Fish stall in a small roadside market - Cochin, India
Although many women in India work in the bustling, noisy marketplaces of the larger cities and towns, they also quietly produce many handmade items in the small backwater villages. The women here also seem to be the hard workers..........these images were all taken on a Saturday afternoon. Local men seemed to be relaxing and taking it easy, while women were literally working their fingers to the bone!
.....made by this lady. All were purchased by members of our tour group.
How wonderful it would be to hear stories from this
woman who has always lived in this village earning her
livelihood making her baskets.
This lady is weaving straw mats from wild pineapple leaves.......
That pretty little girl again - the only one in the village with short hair!
Above, braiding thick, coarse leaves for covering
roofs seemed a very hard job - note
how she holds them steady with her feet.
Coconut husks are dried........
.......and woven into coir ropes.
This is the piece of machinery used to twist
the rope.........note the tourist
in our group who bought one of the
baskets..........he found a good use for
it in the hot sun!
Another group member tried to get the hang
of making rope.
That afternoon we drove away from the village discussing how the lives of these women were so different from our own. This glimpse of rural India's simple homes and workshops was certainly interesting.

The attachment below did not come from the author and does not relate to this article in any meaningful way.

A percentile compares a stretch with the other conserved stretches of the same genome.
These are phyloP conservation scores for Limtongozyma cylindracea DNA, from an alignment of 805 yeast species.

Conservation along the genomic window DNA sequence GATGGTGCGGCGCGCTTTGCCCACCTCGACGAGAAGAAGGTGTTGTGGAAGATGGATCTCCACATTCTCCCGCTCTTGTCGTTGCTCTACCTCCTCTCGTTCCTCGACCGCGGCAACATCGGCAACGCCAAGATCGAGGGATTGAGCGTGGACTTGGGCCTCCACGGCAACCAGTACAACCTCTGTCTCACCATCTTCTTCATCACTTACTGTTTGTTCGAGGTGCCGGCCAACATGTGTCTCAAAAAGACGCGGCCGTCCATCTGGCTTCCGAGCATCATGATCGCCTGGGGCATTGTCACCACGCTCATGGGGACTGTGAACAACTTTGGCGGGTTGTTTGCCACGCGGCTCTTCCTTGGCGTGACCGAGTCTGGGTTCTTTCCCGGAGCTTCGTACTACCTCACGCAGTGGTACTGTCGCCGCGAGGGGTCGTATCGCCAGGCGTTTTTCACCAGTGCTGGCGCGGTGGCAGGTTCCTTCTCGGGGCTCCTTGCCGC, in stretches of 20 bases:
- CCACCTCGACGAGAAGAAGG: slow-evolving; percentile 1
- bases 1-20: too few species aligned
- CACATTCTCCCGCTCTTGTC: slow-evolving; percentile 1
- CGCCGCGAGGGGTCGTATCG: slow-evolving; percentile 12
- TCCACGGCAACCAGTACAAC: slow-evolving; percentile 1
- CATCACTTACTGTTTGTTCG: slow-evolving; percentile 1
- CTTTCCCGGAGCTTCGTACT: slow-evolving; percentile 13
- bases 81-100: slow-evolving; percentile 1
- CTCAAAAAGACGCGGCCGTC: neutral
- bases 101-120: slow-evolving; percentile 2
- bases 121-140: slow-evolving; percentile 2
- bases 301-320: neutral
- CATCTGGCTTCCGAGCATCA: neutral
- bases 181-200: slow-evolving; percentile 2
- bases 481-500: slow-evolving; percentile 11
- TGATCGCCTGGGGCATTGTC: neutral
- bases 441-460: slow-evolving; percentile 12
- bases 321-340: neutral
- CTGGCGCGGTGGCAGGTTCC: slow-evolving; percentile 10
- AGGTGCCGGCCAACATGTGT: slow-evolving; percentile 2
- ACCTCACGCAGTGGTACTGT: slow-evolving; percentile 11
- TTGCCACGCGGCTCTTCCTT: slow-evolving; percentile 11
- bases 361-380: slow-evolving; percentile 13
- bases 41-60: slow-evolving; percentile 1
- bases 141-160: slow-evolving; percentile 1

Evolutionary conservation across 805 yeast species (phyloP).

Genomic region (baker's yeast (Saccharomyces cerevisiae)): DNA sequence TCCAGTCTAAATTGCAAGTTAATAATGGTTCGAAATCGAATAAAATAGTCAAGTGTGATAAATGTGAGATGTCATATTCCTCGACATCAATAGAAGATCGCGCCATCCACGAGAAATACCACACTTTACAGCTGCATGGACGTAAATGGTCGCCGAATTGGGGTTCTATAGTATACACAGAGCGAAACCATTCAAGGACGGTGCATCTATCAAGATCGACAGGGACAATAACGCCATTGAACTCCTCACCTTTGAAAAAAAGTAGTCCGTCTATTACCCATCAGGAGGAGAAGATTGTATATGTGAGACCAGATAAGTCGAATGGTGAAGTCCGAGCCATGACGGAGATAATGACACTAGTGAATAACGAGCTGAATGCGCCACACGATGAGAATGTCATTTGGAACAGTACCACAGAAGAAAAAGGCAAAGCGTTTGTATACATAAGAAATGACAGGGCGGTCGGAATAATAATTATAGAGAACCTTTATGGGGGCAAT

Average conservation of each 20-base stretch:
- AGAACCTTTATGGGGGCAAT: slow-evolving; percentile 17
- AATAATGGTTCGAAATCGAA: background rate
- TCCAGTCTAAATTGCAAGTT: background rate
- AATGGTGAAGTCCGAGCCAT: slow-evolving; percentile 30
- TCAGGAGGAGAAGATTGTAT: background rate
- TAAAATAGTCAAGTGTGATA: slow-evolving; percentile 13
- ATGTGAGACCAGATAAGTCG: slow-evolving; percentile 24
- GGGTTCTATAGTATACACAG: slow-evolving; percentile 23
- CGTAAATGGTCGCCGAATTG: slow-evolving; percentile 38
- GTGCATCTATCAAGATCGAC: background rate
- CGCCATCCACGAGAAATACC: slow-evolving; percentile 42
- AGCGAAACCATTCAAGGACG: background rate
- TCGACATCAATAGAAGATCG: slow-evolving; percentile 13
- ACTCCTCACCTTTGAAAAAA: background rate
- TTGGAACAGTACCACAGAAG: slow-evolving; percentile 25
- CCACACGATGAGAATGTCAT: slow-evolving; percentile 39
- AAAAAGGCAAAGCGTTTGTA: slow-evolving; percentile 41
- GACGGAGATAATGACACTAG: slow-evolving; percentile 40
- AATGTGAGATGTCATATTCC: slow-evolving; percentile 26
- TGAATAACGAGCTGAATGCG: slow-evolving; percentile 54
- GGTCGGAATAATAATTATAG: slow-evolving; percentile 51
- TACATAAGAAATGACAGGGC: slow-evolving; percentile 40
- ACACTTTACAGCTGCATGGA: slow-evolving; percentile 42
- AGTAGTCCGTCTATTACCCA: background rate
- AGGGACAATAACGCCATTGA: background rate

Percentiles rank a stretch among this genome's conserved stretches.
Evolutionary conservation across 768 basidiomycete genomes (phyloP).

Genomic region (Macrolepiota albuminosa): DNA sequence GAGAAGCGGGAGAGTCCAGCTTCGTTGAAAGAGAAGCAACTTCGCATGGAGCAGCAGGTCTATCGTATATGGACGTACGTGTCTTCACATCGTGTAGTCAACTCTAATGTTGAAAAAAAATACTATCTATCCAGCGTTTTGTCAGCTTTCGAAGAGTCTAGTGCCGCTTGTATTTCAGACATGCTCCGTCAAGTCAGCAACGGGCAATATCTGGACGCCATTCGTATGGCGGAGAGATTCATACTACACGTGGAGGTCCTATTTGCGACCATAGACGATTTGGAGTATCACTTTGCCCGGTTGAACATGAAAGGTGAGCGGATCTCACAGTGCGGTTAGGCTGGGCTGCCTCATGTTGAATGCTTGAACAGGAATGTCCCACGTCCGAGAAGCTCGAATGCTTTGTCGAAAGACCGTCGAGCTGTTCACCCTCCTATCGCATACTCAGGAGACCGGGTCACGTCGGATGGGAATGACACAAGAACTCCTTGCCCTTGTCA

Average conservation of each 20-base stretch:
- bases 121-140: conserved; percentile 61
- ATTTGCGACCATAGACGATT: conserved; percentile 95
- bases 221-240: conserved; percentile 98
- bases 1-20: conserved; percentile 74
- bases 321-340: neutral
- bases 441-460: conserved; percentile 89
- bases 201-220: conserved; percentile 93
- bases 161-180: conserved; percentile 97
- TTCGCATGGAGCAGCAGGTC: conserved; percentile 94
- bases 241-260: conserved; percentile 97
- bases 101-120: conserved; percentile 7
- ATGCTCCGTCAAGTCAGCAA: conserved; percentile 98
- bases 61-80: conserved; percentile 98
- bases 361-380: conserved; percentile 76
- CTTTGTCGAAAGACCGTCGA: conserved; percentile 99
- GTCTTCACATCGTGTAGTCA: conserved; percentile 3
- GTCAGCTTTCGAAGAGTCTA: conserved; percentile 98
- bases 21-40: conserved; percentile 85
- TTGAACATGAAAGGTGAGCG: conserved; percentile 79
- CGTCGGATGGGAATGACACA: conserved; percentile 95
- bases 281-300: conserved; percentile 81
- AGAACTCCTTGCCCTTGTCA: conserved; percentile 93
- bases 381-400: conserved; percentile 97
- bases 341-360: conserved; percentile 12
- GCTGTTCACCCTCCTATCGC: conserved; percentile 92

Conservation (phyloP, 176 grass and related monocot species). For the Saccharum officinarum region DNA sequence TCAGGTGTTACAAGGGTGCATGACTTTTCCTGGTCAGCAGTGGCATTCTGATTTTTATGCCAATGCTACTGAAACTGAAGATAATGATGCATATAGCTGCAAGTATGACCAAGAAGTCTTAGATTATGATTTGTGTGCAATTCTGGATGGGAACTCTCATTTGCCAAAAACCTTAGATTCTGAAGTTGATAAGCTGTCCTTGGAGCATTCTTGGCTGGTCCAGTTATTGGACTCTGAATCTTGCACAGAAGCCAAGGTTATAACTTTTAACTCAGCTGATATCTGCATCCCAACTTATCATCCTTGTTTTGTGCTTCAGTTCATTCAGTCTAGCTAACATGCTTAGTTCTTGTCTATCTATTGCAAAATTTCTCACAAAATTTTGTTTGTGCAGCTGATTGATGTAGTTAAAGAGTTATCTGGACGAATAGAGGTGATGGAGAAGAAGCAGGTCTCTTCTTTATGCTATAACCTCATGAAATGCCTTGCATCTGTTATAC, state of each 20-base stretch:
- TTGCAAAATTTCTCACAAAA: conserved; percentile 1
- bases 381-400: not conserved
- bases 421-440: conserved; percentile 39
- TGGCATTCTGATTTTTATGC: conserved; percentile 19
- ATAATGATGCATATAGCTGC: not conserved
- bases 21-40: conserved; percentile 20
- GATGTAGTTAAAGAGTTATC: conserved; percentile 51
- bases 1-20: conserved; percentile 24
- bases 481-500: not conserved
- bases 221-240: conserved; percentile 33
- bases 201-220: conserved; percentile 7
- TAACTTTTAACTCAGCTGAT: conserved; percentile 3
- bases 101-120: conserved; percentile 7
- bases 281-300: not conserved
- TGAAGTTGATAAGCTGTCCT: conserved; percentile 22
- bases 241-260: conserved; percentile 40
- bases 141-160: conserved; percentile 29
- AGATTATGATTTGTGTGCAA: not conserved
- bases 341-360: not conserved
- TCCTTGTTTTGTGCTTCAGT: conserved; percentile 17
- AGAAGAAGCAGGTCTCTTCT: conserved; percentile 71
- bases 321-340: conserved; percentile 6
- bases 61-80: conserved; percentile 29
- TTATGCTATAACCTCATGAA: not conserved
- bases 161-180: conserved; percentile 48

Next stop was the Khadi Weaving Center - again just women staying busy and working hard on a Saturday afternoon.
Stepping inside the small building we were amazed to see so many hand looms set up - the noise was loud and the women working diligently. It was a hive of activity - flying shuttles, cotton threads and dust whirling in the air.
This weave looked familiar - I know I've purchased placemats in the past woven this way!
I recall they always had Made in India tags, perhaps they actually came from here!
The cloth being woven by this lady was the one I chose to bring home with me - a beautiful shade of blue.
I would have enjoyed staying much longer here to watch and learn much more about the dying, spinning, and weaving of this basic but lovely cotton cloth................
..........however the bus was waiting and it was "goodbye" to another group of beautiful, smiling, hard working ladies.
Next time on the travelogue, a busy day in Mumbai (formerly Bombay) India.